The iPad is Apple’s latest gadget, intended to revolutionize the future of mobile computing. Released in the United States on April 3, the iPad allows users to browse the Internet, answer email, display an extensive photo collection, watch videos, listen to music, read e-books, use global positioning software to get directions, take notes, keep track of a calendar and contacts, and use iWork productivity applications such as Keynote, Pages, and Numbers. It retails for $599. And now other manufacturers are coming up with iPad knock-offs that do many of the same things that an iPad will do. But — is the iPad (or some other iPad-inspired computer tablet) really a revolutionary development in computing, and does your small business need one?
The answer is yes only if the iPad allows you to accomplish more in less time: the essence of productivity. The iPad offers certain advantages and disadvantages to small business owners, depending on your particular business and your particular needs. Self storage owners who own just one facility are not likely to need an iPad. But operators who travel back and forth between several facilities, and small businesspeople who travel frequently and who use self storage units to hold inventory and archives, may find an iPad to be a useful tool that enables them to be more productive while traveling.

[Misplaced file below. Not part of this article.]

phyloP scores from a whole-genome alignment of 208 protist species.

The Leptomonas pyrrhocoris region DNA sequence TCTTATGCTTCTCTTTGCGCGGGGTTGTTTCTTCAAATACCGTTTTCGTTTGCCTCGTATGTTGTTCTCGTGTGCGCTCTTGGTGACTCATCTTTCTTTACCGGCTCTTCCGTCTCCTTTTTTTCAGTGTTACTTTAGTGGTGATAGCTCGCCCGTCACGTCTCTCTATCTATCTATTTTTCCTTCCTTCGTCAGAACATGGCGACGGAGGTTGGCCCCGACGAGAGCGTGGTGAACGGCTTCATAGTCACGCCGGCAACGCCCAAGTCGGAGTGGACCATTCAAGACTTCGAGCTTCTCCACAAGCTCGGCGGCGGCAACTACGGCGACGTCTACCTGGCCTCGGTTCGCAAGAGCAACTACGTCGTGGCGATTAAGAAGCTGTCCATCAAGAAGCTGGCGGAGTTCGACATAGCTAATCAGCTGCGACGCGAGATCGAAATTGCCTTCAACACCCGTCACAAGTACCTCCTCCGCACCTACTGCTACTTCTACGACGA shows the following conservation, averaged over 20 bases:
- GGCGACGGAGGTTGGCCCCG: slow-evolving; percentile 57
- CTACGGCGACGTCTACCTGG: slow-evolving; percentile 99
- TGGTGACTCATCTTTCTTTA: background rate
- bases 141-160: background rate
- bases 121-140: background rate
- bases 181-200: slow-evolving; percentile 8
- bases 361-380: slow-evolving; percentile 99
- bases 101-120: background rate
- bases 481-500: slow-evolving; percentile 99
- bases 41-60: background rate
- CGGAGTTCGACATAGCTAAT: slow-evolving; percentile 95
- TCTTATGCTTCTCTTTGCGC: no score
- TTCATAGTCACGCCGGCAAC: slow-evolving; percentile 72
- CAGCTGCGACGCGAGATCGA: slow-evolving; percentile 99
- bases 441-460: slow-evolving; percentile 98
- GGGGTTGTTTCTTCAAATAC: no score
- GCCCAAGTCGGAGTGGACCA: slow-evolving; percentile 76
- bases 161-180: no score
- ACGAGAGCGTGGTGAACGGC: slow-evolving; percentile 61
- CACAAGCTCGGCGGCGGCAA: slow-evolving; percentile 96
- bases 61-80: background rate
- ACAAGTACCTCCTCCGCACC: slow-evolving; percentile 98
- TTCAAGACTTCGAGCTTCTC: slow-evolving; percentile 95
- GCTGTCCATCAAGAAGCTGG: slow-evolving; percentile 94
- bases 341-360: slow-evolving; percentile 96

The iPad excels at entertainment. It plays video, shows pictures, makes it possible to read the newspaper and books without carrying around a pack full of paper. It may be a worthwhile investment if you travel frequently and must carry with you vast amounts of information in the form of catalogues, technical specification sheets, and newspapers and industry publications. It can also be very helpful if you must spend a lot of time visiting websites, as the iPad allows you to spend more time staring at a screen without eyestrain than a computer monitor or laptop screen does. The iPad makes a fabulous tool for salespeople, for executives, and for anyone else who works in a profession that involves a lot of travel and day-to-day, back-and-forth contact with colleagues, clients, and customers.
Portability. The iPad is even more portable than a laptop — making it potentially useful for businesspeople who travel constantly.
Visuals. The iPad is a wonderful tool for displaying visuals, such as photos and videos. If you are a salesman with a catalogue, or if you need to make business presentations at meetings in restaurants or coffeeshops, the iPad is a natural. If you are a small business owner storing your inventory in a self storage unit, the iPad might give you the capacity to make a slideshow presentation of your catalogue using digital photos or video that you made prior to storing products. For example, if you are a representative from a pharmaceutical company, you could keep a presentation for each medication stored on an iPad, and pull a presentation up much more quickly than you could pull out the sample and take the manufacturer’s insert out of the box. You can also keep health data and statistics, as well as the results of new clinical studies, at your fingertips, and pull them up instantly in response to questions.
GPS Capability. The iPad, like many cell phones, will allow you to use global positioning software to find your location and get directions — which is very useful if you have to make deliveries or find your way to a new client’s office. You can also use the iPad to find nearby restaurants, city offices, and specialized businesses such as self storage facilities.